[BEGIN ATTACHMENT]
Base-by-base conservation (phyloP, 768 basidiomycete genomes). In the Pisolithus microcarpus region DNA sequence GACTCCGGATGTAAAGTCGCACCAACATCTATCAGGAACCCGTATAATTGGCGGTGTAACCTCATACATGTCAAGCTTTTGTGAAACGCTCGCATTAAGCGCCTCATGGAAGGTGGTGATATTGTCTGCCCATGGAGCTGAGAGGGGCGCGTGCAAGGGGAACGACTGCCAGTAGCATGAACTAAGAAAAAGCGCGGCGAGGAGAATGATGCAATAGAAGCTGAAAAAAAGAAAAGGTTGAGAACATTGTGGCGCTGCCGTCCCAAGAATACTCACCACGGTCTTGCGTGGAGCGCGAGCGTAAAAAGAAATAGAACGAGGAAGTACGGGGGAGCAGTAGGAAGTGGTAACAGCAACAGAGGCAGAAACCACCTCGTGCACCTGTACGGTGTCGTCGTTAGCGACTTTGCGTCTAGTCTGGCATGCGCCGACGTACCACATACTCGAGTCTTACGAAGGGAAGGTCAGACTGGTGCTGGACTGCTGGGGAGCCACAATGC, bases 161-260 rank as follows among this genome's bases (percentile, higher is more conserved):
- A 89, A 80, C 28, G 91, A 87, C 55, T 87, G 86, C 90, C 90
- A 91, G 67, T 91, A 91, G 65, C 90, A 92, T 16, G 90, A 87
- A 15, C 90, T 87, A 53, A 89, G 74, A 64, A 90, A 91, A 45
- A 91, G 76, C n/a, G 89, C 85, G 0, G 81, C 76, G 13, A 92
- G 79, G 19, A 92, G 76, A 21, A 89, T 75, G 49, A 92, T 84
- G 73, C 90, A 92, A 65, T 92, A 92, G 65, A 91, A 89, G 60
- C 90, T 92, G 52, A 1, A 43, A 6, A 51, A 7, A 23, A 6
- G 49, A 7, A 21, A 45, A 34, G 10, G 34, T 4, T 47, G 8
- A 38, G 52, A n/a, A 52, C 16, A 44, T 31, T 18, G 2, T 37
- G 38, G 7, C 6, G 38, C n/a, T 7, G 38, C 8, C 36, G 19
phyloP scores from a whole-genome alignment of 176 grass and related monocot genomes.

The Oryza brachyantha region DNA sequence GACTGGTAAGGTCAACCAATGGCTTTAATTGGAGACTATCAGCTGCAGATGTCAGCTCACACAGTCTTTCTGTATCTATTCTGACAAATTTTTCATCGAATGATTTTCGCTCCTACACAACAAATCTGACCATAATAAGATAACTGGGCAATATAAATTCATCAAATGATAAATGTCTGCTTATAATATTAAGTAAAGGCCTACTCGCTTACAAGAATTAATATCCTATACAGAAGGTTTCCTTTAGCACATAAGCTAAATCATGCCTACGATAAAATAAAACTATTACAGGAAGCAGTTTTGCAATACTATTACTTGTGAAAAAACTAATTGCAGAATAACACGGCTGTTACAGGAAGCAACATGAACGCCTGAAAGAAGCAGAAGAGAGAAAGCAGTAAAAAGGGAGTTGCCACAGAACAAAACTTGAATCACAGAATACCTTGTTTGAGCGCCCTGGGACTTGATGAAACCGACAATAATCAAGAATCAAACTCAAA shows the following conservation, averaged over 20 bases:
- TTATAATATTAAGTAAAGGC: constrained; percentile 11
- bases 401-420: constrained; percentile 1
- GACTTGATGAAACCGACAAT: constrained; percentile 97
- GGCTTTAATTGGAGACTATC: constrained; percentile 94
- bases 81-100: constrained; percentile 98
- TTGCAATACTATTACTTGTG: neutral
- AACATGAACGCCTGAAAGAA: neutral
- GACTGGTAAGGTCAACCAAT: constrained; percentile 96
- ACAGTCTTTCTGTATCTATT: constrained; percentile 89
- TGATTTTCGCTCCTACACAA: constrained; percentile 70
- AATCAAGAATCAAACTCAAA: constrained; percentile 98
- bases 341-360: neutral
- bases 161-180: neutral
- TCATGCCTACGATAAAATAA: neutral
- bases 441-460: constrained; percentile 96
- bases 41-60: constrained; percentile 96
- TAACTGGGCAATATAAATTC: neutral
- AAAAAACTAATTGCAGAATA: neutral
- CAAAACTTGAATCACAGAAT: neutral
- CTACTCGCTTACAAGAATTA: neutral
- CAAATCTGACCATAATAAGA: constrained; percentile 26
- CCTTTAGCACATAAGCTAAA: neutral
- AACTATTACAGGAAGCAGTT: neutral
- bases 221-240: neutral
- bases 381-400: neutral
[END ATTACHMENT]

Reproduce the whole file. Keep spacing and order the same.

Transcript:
Base-by-base conservation (phyloP, 768 basidiomycete genomes). In the Pisolithus microcarpus region DNA sequence GACTCCGGATGTAAAGTCGCACCAACATCTATCAGGAACCCGTATAATTGGCGGTGTAACCTCATACATGTCAAGCTTTTGTGAAACGCTCGCATTAAGCGCCTCATGGAAGGTGGTGATATTGTCTGCCCATGGAGCTGAGAGGGGCGCGTGCAAGGGGAACGACTGCCAGTAGCATGAACTAAGAAAAAGCGCGGCGAGGAGAATGATGCAATAGAAGCTGAAAAAAAGAAAAGGTTGAGAACATTGTGGCGCTGCCGTCCCAAGAATACTCACCACGGTCTTGCGTGGAGCGCGAGCGTAAAAAGAAATAGAACGAGGAAGTACGGGGGAGCAGTAGGAAGTGGTAACAGCAACAGAGGCAGAAACCACCTCGTGCACCTGTACGGTGTCGTCGTTAGCGACTTTGCGTCTAGTCTGGCATGCGCCGACGTACCACATACTCGAGTCTTACGAAGGGAAGGTCAGACTGGTGCTGGACTGCTGGGGAGCCACAATGC, bases 161-260 rank as follows among this genome's bases (percentile, higher is more conserved):
- A 89, A 80, C 28, G 91, A 87, C 55, T 87, G 86, C 90, C 90
- A 91, G 67, T 91, A 91, G 65, C 90, A 92, T 16, G 90, A 87
- A 15, C 90, T 87, A 53, A 89, G 74, A 64, A 90, A 91, A 45
- A 91, G 76, C n/a, G 89, C 85, G 0, G 81, C 76, G 13, A 92
- G 79, G 19, A 92, G 76, A 21, A 89, T 75, G 49, A 92, T 84
- G 73, C 90, A 92, A 65, T 92, A 92, G 65, A 91, A 89, G 60
- C 90, T 92, G 52, A 1, A 43, A 6, A 51, A 7, A 23, A 6
- G 49, A 7, A 21, A 45, A 34, G 10, G 34, T 4, T 47, G 8
- A 38, G 52, A n/a, A 52, C 16, A 44, T 31, T 18, G 2, T 37
- G 38, G 7, C 6, G 38, C n/a, T 7, G 38, C 8, C 36, G 19
phyloP scores from a whole-genome alignment of 176 grass and related monocot genomes.

The Oryza brachyantha region DNA sequence GACTGGTAAGGTCAACCAATGGCTTTAATTGGAGACTATCAGCTGCAGATGTCAGCTCACACAGTCTTTCTGTATCTATTCTGACAAATTTTTCATCGAATGATTTTCGCTCCTACACAACAAATCTGACCATAATAAGATAACTGGGCAATATAAATTCATCAAATGATAAATGTCTGCTTATAATATTAAGTAAAGGCCTACTCGCTTACAAGAATTAATATCCTATACAGAAGGTTTCCTTTAGCACATAAGCTAAATCATGCCTACGATAAAATAAAACTATTACAGGAAGCAGTTTTGCAATACTATTACTTGTGAAAAAACTAATTGCAGAATAACACGGCTGTTACAGGAAGCAACATGAACGCCTGAAAGAAGCAGAAGAGAGAAAGCAGTAAAAAGGGAGTTGCCACAGAACAAAACTTGAATCACAGAATACCTTGTTTGAGCGCCCTGGGACTTGATGAAACCGACAATAATCAAGAATCAAACTCAAA shows the following conservation, averaged over 20 bases:
- TTATAATATTAAGTAAAGGC: constrained; percentile 11
- bases 401-420: constrained; percentile 1
- GACTTGATGAAACCGACAAT: constrained; percentile 97
- GGCTTTAATTGGAGACTATC: constrained; percentile 94
- bases 81-100: constrained; percentile 98
- TTGCAATACTATTACTTGTG: neutral
- AACATGAACGCCTGAAAGAA: neutral
- GACTGGTAAGGTCAACCAAT: constrained; percentile 96
- ACAGTCTTTCTGTATCTATT: constrained; percentile 89
- TGATTTTCGCTCCTACACAA: constrained; percentile 70
- AATCAAGAATCAAACTCAAA: constrained; percentile 98
- bases 341-360: neutral
- bases 161-180: neutral
- TCATGCCTACGATAAAATAA: neutral
- bases 441-460: constrained; percentile 96
- bases 41-60: constrained; percentile 96
- TAACTGGGCAATATAAATTC: neutral
- AAAAAACTAATTGCAGAATA: neutral
- CAAAACTTGAATCACAGAAT: neutral
- CTACTCGCTTACAAGAATTA: neutral
- CAAATCTGACCATAATAAGA: constrained; percentile 26
- CCTTTAGCACATAAGCTAAA: neutral
- AACTATTACAGGAAGCAGTT: neutral
- bases 221-240: neutral
- bases 381-400: neutral